Ryan Howell, assistant professor of psychology at San Francisco State University, said research has shown consumers gain greater happiness from buying life experiences rather than material possessions, but only if they choose experiences for the right reasons.
"Why you buy is just as important as what you buy," Howell said in a statement. "When people buy life experiences to impress others, it wipes out the well-being they receive from the purchase. That extrinsic motivation appears to undermine how the experiential purchase meets their key psychological needs."
Howell, Jia Wei Zhang, a student in his laboratory, and Peter Caprariello of the University of Rochester, surveyed 241 participants and found one's motivation for making a purchase predicts whether the needs will be met.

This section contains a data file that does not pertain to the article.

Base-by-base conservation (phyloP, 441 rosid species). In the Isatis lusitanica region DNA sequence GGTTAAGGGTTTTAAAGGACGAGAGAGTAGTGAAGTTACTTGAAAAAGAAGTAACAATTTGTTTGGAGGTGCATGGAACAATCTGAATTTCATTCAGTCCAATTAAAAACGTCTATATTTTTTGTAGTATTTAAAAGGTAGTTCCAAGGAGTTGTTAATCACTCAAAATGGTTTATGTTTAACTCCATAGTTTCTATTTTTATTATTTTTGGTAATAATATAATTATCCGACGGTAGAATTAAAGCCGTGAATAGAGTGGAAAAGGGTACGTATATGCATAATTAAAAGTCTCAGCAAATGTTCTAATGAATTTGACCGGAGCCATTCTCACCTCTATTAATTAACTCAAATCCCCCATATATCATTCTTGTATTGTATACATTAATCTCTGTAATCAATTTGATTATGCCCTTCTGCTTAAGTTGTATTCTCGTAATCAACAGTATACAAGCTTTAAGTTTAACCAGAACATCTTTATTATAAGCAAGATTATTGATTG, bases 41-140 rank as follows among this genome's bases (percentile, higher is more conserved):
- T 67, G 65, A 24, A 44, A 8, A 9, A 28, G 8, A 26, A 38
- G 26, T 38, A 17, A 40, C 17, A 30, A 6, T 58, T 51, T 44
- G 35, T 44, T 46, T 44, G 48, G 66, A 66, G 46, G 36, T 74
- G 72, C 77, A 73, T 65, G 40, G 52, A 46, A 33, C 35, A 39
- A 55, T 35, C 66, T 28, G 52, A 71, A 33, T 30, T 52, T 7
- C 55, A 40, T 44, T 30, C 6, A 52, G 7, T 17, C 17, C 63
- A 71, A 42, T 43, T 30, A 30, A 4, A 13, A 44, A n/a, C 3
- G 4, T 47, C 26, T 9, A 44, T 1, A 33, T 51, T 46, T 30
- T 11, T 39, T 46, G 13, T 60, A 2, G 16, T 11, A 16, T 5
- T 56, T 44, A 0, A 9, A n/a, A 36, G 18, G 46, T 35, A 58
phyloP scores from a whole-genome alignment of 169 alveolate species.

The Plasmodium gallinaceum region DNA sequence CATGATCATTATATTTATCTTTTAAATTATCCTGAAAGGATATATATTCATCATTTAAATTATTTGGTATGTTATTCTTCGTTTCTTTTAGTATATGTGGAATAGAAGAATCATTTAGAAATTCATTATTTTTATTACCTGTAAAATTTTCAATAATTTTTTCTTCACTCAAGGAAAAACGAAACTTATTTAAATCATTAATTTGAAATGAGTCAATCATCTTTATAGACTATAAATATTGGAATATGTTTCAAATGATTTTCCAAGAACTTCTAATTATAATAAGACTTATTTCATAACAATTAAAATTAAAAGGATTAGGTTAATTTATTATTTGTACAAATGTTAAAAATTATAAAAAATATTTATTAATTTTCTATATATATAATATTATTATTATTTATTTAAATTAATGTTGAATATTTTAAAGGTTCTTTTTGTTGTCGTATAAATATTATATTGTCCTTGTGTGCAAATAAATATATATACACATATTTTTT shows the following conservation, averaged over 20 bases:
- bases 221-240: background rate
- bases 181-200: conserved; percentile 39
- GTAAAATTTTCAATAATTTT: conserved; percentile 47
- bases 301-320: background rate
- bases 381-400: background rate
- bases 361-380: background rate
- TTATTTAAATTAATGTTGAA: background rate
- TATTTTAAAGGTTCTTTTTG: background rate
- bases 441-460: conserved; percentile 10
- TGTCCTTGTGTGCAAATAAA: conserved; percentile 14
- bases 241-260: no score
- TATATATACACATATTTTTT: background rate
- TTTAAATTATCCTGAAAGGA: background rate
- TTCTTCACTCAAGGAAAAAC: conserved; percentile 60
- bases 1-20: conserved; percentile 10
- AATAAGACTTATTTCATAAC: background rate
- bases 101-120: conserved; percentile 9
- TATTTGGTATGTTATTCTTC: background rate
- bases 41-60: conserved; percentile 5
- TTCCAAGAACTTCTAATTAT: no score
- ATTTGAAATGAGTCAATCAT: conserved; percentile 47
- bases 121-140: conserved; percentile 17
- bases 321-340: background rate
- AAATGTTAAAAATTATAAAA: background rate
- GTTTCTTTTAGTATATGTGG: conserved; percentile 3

The study, published in the Journal of Happiness Studies, found people who choose to buy life experiences because it is in line with their desires, interests and values reported a greater sense of fulfillment and well-being. They felt more autonomous, competent and connected to others, and experienced less loneliness and a greater sense of vitality, Howell said.
"The biggest question you have to ask yourself is why you are buying something," Howell said. "Motivation appears to amplify or eliminate the happiness effect of a purchase."